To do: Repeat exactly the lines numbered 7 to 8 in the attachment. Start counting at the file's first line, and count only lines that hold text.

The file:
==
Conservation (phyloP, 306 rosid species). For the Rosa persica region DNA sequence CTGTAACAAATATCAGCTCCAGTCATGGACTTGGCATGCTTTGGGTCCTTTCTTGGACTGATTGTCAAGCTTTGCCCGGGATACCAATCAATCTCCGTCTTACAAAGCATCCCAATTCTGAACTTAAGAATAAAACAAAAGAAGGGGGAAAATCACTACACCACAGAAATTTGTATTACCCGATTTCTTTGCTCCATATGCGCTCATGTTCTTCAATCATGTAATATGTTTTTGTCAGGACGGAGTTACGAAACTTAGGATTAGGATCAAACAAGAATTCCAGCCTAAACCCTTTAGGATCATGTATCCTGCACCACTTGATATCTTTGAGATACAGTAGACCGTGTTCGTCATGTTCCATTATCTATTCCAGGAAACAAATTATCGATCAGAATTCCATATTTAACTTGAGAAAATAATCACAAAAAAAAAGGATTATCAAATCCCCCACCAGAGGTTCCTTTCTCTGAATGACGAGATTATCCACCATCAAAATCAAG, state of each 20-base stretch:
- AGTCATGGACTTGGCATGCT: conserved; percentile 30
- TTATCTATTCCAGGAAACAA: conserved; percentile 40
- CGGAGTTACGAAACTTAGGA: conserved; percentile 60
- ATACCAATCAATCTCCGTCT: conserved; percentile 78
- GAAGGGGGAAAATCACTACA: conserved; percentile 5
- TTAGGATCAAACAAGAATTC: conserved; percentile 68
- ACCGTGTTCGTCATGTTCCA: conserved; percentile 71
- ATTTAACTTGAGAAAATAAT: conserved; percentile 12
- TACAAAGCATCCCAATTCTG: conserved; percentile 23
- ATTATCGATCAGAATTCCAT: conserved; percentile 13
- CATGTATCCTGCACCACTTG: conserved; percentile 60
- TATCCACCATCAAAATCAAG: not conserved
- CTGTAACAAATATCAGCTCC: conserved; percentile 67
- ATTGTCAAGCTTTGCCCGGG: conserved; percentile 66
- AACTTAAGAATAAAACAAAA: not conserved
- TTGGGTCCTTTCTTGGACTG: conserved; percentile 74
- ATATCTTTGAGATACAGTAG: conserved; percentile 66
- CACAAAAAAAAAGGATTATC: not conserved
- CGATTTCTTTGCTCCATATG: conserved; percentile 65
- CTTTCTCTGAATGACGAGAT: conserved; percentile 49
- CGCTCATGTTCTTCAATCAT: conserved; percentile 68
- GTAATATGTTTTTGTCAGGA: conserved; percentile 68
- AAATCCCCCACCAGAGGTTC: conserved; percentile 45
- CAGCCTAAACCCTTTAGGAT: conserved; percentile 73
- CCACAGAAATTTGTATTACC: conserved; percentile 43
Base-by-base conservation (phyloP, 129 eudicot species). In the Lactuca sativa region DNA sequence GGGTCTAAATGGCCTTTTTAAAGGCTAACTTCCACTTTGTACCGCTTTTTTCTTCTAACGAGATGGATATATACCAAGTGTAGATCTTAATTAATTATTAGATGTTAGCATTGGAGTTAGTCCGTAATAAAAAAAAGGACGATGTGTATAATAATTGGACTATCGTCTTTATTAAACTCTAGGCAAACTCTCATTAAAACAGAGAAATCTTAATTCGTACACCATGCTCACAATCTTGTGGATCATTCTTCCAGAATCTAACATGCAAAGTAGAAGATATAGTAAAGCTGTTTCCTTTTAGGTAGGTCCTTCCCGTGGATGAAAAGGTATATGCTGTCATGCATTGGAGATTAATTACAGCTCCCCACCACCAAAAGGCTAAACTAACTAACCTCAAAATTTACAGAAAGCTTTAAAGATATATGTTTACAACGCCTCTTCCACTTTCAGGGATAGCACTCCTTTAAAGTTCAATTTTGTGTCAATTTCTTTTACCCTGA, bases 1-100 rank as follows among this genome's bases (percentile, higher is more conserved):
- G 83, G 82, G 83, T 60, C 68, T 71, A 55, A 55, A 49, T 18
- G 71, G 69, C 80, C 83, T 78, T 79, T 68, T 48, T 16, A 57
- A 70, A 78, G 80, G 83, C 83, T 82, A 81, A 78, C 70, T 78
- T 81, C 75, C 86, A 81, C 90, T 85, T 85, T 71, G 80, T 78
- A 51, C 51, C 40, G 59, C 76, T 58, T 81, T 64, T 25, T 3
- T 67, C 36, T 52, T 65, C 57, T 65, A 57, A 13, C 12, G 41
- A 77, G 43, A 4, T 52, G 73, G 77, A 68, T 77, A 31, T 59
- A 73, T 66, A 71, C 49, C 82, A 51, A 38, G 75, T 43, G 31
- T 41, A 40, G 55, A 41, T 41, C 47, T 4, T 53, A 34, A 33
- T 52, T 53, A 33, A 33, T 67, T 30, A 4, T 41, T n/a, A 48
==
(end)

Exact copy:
- TTAGGATCAAACAAGAATTC: conserved; percentile 68
- ACCGTGTTCGTCATGTTCCA: conserved; percentile 71